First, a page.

Biju grows more and more concerned about the cook in Kalimpong. He looks out over the Hudson. A man comes up next to him and tells him that the real name of the river is Muhheakunnuk, “the river that flows both ways.” He spouts disjointed sentences about whaling, oil, and underwear. Biju responds, “No speak English,” and walks away.
The somewhat deluded man serves as a good reminder that America too was a colonist nation in its beginnings, and has racism built into its roots. Thus, its ability to be a globalized nation, built from immigrants, is an extension of the fact that European colonizers initially took the land from Native Americans.
Biju walks back to the Gandhi Café, thinking about how his life isn’t amounting to anything. Biju delivers lunch to the proprietor of the new Shangri-La Travel agency and tells him that he wants to go back. The man tells him not to be crazy; nevertheless, he sells Biju a ticket on Gulf Air.
Biju feels more and more that he doesn’t belong in America, and not even the Indian part of America, because its idea of India is far different from what he knows it to be (as seen in both the Gandhi Café and the Shangri-La Travel Agency here).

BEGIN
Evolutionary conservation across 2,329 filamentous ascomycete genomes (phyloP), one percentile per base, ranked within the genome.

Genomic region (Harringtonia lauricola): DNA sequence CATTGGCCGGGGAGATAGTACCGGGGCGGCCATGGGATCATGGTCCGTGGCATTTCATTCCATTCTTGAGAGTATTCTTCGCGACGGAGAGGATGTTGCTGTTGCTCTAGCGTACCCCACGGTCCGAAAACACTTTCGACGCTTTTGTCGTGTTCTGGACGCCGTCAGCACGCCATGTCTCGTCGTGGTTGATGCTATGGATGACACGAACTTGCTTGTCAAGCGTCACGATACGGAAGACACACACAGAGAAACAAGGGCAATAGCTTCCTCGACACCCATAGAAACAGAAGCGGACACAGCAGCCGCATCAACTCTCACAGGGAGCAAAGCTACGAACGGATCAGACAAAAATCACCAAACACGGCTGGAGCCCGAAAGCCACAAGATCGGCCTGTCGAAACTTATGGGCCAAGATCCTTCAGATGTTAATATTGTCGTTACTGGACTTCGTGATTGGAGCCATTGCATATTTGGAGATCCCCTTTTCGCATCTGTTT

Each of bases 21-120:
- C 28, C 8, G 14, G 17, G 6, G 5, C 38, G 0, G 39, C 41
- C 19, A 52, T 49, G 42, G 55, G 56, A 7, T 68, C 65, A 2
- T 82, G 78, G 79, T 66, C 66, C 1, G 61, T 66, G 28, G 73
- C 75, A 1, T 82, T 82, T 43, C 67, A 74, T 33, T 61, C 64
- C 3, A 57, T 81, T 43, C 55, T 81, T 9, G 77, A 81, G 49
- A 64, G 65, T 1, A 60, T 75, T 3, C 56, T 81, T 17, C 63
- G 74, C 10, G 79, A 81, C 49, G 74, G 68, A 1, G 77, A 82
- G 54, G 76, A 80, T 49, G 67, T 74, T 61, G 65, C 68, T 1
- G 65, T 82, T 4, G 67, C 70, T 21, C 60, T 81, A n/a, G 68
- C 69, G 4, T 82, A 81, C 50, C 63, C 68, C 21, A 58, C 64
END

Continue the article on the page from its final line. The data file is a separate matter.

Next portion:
Biju buys various appliances and souvenirs to bring back to India. As he shops, he remembers when, as a child, he’d been part of a pack of boys who played so hard they’d come home exhausted. He remembers bathing in the river and playing cricket. He doesn’t remember the corrupt schoolteachers, the monsoons, or his dead relatives. He doesn’t think of the things that made him want to leave.
Though Biju doesn’t think of the reasons why he left India, the pull of home is exceptionally strong because he wants to be in a place where people value his cultural heritage and where he is loved by someone. Even the bad parts of one’s home, the novel seems to argue, are better than the bad parts of a foreign land, because they inherently carry more familiarity.